Mary West: Visiting the northernmost Giant Sequoia Grove | TheUnion.com
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Mary West: Visiting the northernmost Giant Sequoia Grove

Mary West
Columnist

This short hike, or I should say two hikes that can easily be done in an hour and a half, is more about the history and uniqueness of this park than for exercise.

If you’re going to Placer Big Trees it’s to see the northernmost Giant Sequoia Grove.

Placer Big Trees Grove is also the smallest grove of Giant Sequoias with six living trees. There are three grouped together in their teenage years 500 to 700 years old and a couple of individual trees. And frankly, two of the most impressive trees are on the ground. They’ve been down since the 1860s following a storm.

Although the hike is short the drive to get there will take you some time but it’s worth it for a beautiful drive 25-miles East of Foresthill on Mosquito Ridge Road.

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The picnic and day use area have two trails. An inner and outer trail around the Giant Sequoias. The inner trail is only 0.4 miles long. The Forest View Trail is 0.9 miles in length.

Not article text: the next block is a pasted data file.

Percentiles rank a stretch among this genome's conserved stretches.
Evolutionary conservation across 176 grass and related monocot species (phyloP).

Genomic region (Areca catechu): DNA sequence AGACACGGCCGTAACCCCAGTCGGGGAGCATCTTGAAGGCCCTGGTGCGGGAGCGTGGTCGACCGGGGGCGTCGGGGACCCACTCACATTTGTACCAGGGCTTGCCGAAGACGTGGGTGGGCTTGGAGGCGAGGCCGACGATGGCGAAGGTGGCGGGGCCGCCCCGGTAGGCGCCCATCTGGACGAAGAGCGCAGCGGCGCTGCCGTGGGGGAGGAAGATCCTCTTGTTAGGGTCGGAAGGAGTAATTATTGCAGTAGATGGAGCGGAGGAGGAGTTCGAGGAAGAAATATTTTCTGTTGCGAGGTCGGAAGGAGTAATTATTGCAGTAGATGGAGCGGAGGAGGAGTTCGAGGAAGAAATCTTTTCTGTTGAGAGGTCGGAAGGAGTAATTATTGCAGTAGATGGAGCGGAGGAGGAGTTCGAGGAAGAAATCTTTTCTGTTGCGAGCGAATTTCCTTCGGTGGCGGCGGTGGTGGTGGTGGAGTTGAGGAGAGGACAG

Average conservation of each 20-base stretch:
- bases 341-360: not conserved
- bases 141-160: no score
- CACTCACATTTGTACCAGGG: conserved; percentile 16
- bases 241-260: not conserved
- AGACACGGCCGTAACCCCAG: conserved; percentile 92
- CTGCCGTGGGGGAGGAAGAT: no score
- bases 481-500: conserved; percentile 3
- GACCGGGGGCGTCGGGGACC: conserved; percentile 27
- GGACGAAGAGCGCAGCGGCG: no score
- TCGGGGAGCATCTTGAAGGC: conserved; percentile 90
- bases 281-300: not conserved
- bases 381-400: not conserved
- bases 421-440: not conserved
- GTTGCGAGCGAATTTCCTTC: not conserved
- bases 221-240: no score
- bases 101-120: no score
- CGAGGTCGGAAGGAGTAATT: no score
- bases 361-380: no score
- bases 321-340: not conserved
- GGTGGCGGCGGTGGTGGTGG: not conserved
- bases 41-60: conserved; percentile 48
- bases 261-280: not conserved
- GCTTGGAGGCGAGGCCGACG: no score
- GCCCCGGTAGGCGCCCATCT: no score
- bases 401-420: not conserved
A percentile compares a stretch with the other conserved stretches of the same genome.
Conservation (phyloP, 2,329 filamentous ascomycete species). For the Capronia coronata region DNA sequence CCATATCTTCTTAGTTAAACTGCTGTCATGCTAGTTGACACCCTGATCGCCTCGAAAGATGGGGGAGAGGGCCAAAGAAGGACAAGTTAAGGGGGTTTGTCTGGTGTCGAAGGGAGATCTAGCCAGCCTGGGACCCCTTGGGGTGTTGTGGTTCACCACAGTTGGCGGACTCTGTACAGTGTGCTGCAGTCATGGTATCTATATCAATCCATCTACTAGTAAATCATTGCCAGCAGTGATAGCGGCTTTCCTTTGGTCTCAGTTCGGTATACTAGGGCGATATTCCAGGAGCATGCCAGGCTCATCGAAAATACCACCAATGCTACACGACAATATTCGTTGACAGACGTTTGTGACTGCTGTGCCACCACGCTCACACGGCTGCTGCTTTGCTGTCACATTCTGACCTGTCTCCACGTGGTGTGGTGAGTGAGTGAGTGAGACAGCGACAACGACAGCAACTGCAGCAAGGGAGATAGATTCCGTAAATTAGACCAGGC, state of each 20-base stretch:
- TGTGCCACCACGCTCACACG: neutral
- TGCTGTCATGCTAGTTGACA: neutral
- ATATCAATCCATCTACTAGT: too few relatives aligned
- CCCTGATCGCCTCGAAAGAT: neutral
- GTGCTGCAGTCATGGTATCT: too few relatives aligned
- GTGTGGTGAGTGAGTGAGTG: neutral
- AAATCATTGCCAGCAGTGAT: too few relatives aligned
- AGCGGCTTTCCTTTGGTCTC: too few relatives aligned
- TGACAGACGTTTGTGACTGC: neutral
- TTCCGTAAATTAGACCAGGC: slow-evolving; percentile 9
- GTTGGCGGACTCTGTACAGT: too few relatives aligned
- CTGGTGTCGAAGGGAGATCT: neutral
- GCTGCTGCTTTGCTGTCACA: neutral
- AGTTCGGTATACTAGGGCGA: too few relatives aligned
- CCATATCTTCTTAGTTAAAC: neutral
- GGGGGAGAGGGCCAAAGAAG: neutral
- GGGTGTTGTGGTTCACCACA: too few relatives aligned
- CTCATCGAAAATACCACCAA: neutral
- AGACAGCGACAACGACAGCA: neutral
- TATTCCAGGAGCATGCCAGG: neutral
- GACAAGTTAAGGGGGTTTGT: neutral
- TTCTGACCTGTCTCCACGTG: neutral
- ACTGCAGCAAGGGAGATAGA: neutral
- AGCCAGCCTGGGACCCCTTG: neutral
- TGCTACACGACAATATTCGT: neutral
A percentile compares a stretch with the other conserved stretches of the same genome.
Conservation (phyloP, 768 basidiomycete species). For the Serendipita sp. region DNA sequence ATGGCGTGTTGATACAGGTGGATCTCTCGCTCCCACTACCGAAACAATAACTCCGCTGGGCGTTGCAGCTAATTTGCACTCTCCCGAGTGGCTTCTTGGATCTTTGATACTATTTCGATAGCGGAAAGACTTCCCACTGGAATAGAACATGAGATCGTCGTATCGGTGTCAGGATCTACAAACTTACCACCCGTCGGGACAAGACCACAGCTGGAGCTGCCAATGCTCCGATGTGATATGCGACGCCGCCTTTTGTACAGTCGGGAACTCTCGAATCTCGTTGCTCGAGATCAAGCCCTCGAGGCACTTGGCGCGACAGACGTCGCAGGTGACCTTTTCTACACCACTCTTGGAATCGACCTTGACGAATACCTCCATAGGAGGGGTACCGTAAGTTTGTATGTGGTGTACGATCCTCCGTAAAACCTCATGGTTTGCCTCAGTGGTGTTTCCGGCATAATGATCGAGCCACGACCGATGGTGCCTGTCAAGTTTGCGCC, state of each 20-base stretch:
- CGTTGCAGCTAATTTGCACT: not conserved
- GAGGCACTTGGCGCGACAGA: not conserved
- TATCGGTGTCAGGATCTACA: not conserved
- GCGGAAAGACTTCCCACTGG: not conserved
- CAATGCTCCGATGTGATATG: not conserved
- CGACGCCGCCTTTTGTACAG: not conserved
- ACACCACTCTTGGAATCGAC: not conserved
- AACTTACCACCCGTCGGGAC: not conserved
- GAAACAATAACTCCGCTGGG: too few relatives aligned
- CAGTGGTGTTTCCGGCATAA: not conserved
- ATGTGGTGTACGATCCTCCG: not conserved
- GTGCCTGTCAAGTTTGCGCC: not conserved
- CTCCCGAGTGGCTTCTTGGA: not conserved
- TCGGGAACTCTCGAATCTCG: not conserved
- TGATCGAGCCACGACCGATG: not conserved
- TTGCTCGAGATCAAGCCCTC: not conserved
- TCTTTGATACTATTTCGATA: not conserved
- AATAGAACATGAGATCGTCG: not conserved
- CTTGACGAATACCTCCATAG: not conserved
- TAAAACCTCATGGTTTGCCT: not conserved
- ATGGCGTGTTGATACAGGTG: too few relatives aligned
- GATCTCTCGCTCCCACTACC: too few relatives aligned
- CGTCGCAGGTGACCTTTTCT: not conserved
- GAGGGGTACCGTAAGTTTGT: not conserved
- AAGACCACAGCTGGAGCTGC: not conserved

The park website tells you that the Pershing Tree is the most impressive. And it is, of the live trees, but the Roosevelt tree that’s been laying on the ground since 1861 is, I think, the most impressive tree in the park.

The fact that it’s still hard as iron after all these years is impressive in and of itself and its size is hard to capture in a single photo.

To get there: Take interstate 80 East to the Foresthill exit. Take Foresthill road to Mosquito Ridge Road, turn right. Take Mosquito Ridge Road 25-miles East of Forest Hill to the entrance to the Placer Big Trees picnic area on your right.

Mary West is the author of the book series Day Hiker – Gold Country Trail Guide. The books are a collection of Day Hiker columns where West shares her longtime love of the outdoors, and favorite hikes in Northern California’s Gold Country and beyond (Available on Amazon). West was the recipient of the 2017 and 2019 CRAFT Award for Best Outdoor Newspaper Column by the Outdoor Writers Association of California.


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